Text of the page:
Dr Tatiana Corrales is Principal Researcher at Anglicare Victoria.
Mothers on the margins
Mothers on the margins
Mothers on welfare represent one of the most vulnerable groups in society.
Assisting these women and their children to break from the cycle of poverty requires a commitment to a system of welfare that acknowledges the multiple and complex factors that contribute to disadvantage.
The lead-up to the 2013 Federal election saw a number of policy announcements targeted at middle-income parents. In comparison, there was limited discussion about the struggles that low-income parents, particularly mothers, experience as they try to survive on government subsidies and pensions
This year, Anglicare Victoria used data from its annual Hardship Survey to explore the struggles experienced by women with dependent children who sought assistance through Emergency Relief and Financial Counselling services.
The Mothers on the Margins report shows that of the 104 mothers who sought assistance across 25 Victorian service locations:
- 50% of couple mothers, and 40% of single mothers were experiencing multiple disadvantage, defined as being unable to afford more than six items that most Australians consider ‘basic living needs’.
- A greater proportion of couple mothers than single mothers reported not being able to afford basic items for their children, including out-of-school activities and separate beds for each child.
- Couple mothers reported a slightly higher average number of barriers to employment, compared to single mothers.
- Regardless of partner status, mothers reported lack of access to affordable child care as an important barrier to employment.
- A higher proportion of couple mothers, compared to single mothers, reported lack of stable housing as a barrier to employment.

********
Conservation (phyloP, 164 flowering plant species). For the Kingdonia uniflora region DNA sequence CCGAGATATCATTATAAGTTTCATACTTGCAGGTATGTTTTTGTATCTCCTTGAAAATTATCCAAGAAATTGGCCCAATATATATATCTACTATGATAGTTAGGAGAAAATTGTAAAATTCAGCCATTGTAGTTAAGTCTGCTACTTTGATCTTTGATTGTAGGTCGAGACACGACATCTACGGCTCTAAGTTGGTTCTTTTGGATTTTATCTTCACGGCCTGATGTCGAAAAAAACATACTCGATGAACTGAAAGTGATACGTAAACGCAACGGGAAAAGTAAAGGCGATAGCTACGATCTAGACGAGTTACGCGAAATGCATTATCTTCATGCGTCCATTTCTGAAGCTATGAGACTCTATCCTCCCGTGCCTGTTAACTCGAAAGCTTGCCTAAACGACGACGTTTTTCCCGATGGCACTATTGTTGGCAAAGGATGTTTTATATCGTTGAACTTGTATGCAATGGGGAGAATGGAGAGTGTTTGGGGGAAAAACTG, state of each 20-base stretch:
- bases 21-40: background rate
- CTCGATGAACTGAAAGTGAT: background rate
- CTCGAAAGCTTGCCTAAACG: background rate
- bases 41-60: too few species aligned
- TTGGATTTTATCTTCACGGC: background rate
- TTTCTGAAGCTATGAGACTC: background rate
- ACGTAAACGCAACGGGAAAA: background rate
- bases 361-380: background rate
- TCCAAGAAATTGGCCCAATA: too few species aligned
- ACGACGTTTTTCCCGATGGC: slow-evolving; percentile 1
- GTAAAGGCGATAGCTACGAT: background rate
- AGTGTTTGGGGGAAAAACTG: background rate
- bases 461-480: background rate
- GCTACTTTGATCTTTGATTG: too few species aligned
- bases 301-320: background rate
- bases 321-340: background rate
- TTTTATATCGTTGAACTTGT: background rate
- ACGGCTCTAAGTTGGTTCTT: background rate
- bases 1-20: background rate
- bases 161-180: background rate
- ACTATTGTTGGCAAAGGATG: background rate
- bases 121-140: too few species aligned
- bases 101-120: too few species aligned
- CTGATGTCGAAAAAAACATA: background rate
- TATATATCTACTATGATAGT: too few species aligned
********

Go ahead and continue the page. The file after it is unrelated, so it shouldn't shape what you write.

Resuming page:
The ‘Mothers on the Margins’ report sheds light on some of the potential limitations of the current welfare-to-work policy. The assumption that decreasing government subsidies will motivate people to engage in work is at odds with the reality found in this study that many mothers experience multiple forms of disadvantage, which limit their capacity to find and sustain stable employment.
The research evidence from the Anglicare Victoria study suggested that a more holistic approach that acknowledges the interrelated nature of hardship and disadvantage is needed. In particular, lack of affordable and stable housing and child care emerge as two areas in need of policy attention and reform.
More broadly, research suggests that cuts to welfare subsidies have flow-on effects that limit women’s capacity to address their barriers to employment (Australian Council of Social Service, 2012; Blank, 2007; McCollum, 2012).
- Australian Council of Social Service. (2012). Who is missing out? Material deprivation and income support payments. ACOSS Paper 187. Strawberry Hills, NSW: ACOSS.
- Blank, R. M. (2007). Improving the safety net for single mothers who face serious barriers to work. Future of Children, 17(2), 183-197.
- McCollum, D. (2012). Towards (un)sustainable employment? Exploring policy responses to work-welfare cycling. Policy Studies, 33(3), 215-230.
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Dr Sarah Wise is General Manager – Policy, Research and Innovation, Anglicare Victoria
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